So in his ALS Ice Bucket Challenge Facebook CEO Mark Zuckerberg begins just one sentence the way he prefers to: with "So..." But Zuckerberg can sometimes start a large percentage of sentences with this handy word. Traditionalists deride the "so" speaking technique as a crutch and say its pervasive use subtly informs listeners that the speaker is lazy or unintelligent. So we all know Mark Zuckerberg is about as lazy and stupid as Steve Jobs or Bill Gates.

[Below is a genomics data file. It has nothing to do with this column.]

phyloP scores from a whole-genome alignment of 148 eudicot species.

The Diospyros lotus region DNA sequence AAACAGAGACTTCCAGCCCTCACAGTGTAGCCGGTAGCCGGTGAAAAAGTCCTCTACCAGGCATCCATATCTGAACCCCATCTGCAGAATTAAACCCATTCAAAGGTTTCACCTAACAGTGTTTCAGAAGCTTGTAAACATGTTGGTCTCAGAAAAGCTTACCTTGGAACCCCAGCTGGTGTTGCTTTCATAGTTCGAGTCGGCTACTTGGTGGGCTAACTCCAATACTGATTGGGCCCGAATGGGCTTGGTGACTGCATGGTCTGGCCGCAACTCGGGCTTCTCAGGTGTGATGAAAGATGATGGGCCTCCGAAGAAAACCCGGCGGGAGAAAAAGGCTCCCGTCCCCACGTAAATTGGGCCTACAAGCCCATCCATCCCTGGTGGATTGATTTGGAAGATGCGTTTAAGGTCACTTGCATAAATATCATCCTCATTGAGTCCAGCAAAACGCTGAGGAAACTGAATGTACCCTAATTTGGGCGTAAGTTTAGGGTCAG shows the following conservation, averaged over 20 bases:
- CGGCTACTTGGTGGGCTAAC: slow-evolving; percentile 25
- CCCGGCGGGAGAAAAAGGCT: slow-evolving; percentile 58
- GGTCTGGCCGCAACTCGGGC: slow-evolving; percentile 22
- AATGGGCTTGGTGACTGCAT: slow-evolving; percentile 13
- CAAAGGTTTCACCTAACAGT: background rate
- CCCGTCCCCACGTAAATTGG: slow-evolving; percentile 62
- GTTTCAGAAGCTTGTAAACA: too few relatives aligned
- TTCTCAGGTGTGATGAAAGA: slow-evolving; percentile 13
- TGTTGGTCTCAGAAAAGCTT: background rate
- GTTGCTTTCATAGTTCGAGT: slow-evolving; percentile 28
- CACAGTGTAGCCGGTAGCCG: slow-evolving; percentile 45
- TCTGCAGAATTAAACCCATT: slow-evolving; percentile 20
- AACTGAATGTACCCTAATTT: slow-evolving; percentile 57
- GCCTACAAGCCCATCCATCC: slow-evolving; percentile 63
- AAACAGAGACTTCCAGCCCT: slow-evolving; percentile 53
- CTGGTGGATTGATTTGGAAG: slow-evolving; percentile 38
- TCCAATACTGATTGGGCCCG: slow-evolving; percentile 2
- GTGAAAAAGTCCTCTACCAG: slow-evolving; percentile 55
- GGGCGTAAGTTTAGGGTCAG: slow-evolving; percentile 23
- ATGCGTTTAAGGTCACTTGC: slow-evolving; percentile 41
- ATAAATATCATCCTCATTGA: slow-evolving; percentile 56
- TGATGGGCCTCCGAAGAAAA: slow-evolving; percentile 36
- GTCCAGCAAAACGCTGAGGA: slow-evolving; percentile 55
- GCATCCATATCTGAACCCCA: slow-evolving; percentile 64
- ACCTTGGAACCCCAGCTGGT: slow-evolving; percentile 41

So English profs might not cotton to your "so" usage, but then again maybe they're not who you're trying to please. "So" at the beginning of a sentence brings the listener in--it's a sort of spoken "in media res" technique used by good writers (isn't that ironic?) to start a conversation (or story) in the middle, as if speaker and listener are already engaged with one another. So it's as if you're continuing what you and the listener began together earlier. So if we had time right now we'd look up how many times Shakespeare did it, which would be more than a few. Zuckerberg, you may say, is no Shakespeare. But Shakespeare probably would have been the best Facebooker of all time.
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